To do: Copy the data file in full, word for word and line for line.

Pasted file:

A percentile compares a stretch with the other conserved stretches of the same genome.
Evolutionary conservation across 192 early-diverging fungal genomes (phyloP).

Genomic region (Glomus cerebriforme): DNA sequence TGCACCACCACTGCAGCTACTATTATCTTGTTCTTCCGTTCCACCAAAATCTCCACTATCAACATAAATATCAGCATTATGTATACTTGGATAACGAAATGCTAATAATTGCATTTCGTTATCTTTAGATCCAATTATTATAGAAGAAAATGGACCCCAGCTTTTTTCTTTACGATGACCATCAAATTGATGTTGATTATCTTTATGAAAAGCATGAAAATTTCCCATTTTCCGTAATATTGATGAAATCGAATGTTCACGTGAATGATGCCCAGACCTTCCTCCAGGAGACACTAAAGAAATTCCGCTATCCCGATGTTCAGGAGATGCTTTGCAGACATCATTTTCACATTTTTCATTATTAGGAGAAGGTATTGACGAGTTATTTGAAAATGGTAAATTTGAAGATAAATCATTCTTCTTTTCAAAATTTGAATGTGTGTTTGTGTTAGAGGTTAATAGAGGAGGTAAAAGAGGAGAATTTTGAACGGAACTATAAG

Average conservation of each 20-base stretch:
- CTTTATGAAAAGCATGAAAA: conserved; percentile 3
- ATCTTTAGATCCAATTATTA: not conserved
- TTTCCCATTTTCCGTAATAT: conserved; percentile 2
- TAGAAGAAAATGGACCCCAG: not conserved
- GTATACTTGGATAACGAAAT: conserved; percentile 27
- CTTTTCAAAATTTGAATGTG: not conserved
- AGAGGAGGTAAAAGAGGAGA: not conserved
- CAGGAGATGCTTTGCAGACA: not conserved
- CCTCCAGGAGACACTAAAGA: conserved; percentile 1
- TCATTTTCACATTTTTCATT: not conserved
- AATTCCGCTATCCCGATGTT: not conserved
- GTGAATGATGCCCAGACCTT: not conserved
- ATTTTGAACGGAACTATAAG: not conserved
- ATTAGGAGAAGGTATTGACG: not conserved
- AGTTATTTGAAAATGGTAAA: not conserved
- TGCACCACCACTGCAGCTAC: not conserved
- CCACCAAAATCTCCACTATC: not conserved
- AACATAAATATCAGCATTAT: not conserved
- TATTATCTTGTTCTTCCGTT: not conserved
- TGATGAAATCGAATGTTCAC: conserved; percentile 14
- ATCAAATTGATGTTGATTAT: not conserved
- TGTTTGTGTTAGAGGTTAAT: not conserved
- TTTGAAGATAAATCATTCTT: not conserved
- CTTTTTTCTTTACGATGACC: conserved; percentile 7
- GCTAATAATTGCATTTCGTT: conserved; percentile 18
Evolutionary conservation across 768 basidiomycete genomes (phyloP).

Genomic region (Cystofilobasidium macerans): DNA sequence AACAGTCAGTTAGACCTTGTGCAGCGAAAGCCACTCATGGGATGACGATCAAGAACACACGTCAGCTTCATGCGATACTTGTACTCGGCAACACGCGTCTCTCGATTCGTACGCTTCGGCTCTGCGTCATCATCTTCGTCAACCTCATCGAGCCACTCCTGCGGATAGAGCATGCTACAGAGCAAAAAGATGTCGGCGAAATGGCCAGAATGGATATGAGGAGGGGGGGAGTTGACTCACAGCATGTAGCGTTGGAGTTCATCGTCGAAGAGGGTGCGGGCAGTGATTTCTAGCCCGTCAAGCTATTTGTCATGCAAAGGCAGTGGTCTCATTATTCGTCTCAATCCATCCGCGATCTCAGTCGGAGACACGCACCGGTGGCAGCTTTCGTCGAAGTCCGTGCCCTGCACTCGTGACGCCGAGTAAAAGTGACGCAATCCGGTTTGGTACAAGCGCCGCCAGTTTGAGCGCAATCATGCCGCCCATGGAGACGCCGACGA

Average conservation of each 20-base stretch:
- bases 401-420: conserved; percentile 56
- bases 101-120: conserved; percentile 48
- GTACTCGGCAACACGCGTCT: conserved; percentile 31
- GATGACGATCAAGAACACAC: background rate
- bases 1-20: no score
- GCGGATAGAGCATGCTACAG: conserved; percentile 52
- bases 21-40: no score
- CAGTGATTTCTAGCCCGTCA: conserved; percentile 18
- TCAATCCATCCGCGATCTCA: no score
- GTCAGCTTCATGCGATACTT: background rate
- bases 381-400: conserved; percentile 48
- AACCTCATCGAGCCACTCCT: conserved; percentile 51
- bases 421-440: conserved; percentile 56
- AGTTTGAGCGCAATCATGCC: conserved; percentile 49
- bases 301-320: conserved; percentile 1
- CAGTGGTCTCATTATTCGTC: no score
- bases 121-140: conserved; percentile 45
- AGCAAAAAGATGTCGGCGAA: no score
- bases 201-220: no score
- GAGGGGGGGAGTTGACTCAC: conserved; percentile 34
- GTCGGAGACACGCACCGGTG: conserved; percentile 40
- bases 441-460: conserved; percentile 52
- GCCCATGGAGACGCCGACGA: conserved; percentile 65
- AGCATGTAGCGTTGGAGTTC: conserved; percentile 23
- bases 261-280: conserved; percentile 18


A percentile compares a stretch with the other conserved stretches of the same genome.
Evolutionary conservation across 192 early-diverging fungal genomes (phyloP).

Genomic region (Glomus cerebriforme): DNA sequence TGCACCACCACTGCAGCTACTATTATCTTGTTCTTCCGTTCCACCAAAATCTCCACTATCAACATAAATATCAGCATTATGTATACTTGGATAACGAAATGCTAATAATTGCATTTCGTTATCTTTAGATCCAATTATTATAGAAGAAAATGGACCCCAGCTTTTTTCTTTACGATGACCATCAAATTGATGTTGATTATCTTTATGAAAAGCATGAAAATTTCCCATTTTCCGTAATATTGATGAAATCGAATGTTCACGTGAATGATGCCCAGACCTTCCTCCAGGAGACACTAAAGAAATTCCGCTATCCCGATGTTCAGGAGATGCTTTGCAGACATCATTTTCACATTTTTCATTATTAGGAGAAGGTATTGACGAGTTATTTGAAAATGGTAAATTTGAAGATAAATCATTCTTCTTTTCAAAATTTGAATGTGTGTTTGTGTTAGAGGTTAATAGAGGAGGTAAAAGAGGAGAATTTTGAACGGAACTATAAG

Average conservation of each 20-base stretch:
- CTTTATGAAAAGCATGAAAA: conserved; percentile 3
- ATCTTTAGATCCAATTATTA: not conserved
- TTTCCCATTTTCCGTAATAT: conserved; percentile 2
- TAGAAGAAAATGGACCCCAG: not conserved
- GTATACTTGGATAACGAAAT: conserved; percentile 27
- CTTTTCAAAATTTGAATGTG: not conserved
- AGAGGAGGTAAAAGAGGAGA: not conserved
- CAGGAGATGCTTTGCAGACA: not conserved
- CCTCCAGGAGACACTAAAGA: conserved; percentile 1
- TCATTTTCACATTTTTCATT: not conserved
- AATTCCGCTATCCCGATGTT: not conserved
- GTGAATGATGCCCAGACCTT: not conserved
- ATTTTGAACGGAACTATAAG: not conserved
- ATTAGGAGAAGGTATTGACG: not conserved
- AGTTATTTGAAAATGGTAAA: not conserved
- TGCACCACCACTGCAGCTAC: not conserved
- CCACCAAAATCTCCACTATC: not conserved
- AACATAAATATCAGCATTAT: not conserved
- TATTATCTTGTTCTTCCGTT: not conserved
- TGATGAAATCGAATGTTCAC: conserved; percentile 14
- ATCAAATTGATGTTGATTAT: not conserved
- TGTTTGTGTTAGAGGTTAAT: not conserved
- TTTGAAGATAAATCATTCTT: not conserved
- CTTTTTTCTTTACGATGACC: conserved; percentile 7
- GCTAATAATTGCATTTCGTT: conserved; percentile 18
Evolutionary conservation across 768 basidiomycete genomes (phyloP).

Genomic region (Cystofilobasidium macerans): DNA sequence AACAGTCAGTTAGACCTTGTGCAGCGAAAGCCACTCATGGGATGACGATCAAGAACACACGTCAGCTTCATGCGATACTTGTACTCGGCAACACGCGTCTCTCGATTCGTACGCTTCGGCTCTGCGTCATCATCTTCGTCAACCTCATCGAGCCACTCCTGCGGATAGAGCATGCTACAGAGCAAAAAGATGTCGGCGAAATGGCCAGAATGGATATGAGGAGGGGGGGAGTTGACTCACAGCATGTAGCGTTGGAGTTCATCGTCGAAGAGGGTGCGGGCAGTGATTTCTAGCCCGTCAAGCTATTTGTCATGCAAAGGCAGTGGTCTCATTATTCGTCTCAATCCATCCGCGATCTCAGTCGGAGACACGCACCGGTGGCAGCTTTCGTCGAAGTCCGTGCCCTGCACTCGTGACGCCGAGTAAAAGTGACGCAATCCGGTTTGGTACAAGCGCCGCCAGTTTGAGCGCAATCATGCCGCCCATGGAGACGCCGACGA

Average conservation of each 20-base stretch:
- bases 401-420: conserved; percentile 56
- bases 101-120: conserved; percentile 48
- GTACTCGGCAACACGCGTCT: conserved; percentile 31
- GATGACGATCAAGAACACAC: background rate
- bases 1-20: no score
- GCGGATAGAGCATGCTACAG: conserved; percentile 52
- bases 21-40: no score
- CAGTGATTTCTAGCCCGTCA: conserved; percentile 18
- TCAATCCATCCGCGATCTCA: no score
- GTCAGCTTCATGCGATACTT: background rate
- bases 381-400: conserved; percentile 48
- AACCTCATCGAGCCACTCCT: conserved; percentile 51
- bases 421-440: conserved; percentile 56
- AGTTTGAGCGCAATCATGCC: conserved; percentile 49
- bases 301-320: conserved; percentile 1
- CAGTGGTCTCATTATTCGTC: no score
- bases 121-140: conserved; percentile 45
- AGCAAAAAGATGTCGGCGAA: no score
- bases 201-220: no score
- GAGGGGGGGAGTTGACTCAC: conserved; percentile 34
- GTCGGAGACACGCACCGGTG: conserved; percentile 40
- bases 441-460: conserved; percentile 52
- GCCCATGGAGACGCCGACGA: conserved; percentile 65
- AGCATGTAGCGTTGGAGTTC: conserved; percentile 23
- bases 261-280: conserved; percentile 18